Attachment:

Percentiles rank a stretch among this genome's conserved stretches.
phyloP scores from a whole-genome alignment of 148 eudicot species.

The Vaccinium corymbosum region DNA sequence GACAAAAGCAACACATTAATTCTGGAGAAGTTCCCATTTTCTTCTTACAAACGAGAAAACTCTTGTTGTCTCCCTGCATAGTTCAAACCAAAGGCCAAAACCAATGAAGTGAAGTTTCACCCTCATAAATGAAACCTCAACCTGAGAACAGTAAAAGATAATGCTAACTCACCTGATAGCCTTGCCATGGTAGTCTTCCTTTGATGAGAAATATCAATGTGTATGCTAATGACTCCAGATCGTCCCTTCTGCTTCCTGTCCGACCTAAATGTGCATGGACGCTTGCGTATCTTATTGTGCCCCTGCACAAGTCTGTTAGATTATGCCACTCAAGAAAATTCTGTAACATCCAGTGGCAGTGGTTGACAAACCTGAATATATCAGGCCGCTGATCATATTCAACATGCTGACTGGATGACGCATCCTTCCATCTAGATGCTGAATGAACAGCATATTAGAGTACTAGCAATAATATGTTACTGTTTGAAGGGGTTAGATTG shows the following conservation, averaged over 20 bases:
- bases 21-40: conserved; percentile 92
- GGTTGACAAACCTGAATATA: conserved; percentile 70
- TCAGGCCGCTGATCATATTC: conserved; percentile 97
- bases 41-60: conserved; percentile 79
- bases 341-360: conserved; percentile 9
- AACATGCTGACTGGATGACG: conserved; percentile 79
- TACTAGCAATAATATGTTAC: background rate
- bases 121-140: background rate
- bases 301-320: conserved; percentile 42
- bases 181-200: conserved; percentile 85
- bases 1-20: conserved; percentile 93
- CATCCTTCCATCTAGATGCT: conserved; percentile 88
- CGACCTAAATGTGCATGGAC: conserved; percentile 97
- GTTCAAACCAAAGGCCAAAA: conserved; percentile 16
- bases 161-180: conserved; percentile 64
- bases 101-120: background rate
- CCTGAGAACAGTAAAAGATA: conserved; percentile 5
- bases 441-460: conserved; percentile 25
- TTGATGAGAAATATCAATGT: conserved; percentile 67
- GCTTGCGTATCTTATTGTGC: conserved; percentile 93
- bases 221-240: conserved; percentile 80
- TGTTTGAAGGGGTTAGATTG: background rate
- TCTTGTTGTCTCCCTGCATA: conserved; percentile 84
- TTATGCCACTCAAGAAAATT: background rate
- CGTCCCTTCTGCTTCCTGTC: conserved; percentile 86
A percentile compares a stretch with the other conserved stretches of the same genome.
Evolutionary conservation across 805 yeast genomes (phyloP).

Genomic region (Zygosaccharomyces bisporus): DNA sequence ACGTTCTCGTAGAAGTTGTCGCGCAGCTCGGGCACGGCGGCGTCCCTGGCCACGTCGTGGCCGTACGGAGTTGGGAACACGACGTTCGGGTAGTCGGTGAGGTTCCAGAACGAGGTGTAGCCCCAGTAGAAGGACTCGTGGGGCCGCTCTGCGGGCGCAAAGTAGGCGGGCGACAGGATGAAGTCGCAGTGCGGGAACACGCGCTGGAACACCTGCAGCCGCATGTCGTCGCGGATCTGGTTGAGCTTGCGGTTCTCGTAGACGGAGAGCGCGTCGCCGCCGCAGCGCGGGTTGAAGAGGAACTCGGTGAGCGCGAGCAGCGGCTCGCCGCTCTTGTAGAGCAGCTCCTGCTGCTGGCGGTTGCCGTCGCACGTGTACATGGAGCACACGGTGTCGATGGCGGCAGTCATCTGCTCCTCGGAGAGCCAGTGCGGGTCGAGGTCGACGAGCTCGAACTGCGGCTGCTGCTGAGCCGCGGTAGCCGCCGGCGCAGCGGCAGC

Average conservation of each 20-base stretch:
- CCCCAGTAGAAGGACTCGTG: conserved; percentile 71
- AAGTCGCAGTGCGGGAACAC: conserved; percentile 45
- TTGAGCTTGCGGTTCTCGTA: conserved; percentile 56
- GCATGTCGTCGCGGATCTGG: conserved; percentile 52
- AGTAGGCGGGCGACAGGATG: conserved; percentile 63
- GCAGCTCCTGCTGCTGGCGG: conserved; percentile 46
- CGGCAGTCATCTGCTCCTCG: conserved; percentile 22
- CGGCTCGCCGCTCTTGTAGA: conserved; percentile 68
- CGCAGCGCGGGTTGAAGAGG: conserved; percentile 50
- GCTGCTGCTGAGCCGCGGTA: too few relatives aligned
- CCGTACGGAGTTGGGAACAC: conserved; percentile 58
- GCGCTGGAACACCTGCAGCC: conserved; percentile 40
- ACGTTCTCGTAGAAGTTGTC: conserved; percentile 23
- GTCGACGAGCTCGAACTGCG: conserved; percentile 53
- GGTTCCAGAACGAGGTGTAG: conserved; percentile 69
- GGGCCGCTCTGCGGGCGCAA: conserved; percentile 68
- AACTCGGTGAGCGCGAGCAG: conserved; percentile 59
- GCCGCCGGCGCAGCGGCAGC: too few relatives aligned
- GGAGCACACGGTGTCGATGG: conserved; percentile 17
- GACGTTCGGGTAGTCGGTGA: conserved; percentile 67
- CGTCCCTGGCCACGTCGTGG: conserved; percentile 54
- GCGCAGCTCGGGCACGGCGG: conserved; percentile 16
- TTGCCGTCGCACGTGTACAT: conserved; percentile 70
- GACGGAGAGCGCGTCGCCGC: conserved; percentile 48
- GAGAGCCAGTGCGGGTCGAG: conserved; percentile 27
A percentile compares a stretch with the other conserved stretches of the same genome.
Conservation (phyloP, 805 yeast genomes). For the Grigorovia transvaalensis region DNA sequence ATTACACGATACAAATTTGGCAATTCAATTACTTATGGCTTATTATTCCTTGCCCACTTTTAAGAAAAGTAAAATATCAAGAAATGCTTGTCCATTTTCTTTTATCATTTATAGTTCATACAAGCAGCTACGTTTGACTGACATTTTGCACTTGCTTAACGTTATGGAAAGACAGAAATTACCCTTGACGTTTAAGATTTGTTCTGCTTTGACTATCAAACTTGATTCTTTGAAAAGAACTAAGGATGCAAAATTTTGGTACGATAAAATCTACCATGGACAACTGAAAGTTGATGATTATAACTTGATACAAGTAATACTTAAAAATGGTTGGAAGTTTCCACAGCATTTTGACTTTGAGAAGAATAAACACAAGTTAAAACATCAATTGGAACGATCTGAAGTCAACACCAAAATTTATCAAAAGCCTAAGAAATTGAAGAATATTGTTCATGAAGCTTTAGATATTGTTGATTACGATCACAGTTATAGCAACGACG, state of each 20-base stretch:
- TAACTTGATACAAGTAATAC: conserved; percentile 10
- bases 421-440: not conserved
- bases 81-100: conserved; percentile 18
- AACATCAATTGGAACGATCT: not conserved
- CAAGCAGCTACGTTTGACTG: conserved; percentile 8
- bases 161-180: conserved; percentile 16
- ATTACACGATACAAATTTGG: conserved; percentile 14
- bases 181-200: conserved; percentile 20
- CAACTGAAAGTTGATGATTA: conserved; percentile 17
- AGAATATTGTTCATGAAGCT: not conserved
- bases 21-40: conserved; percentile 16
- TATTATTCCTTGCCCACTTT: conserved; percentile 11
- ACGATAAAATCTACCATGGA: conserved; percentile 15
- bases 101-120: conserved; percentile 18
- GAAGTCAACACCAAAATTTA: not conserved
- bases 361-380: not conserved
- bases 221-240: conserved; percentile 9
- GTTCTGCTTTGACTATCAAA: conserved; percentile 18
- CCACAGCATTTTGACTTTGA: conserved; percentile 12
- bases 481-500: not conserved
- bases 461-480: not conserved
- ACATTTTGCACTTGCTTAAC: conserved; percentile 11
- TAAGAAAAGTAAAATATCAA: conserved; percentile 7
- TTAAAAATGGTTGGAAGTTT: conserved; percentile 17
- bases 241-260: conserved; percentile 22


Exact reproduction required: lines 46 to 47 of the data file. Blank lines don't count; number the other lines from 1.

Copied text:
- GTCGACGAGCTCGAACTGCG: conserved; percentile 53
- GGTTCCAGAACGAGGTGTAG: conserved; percentile 69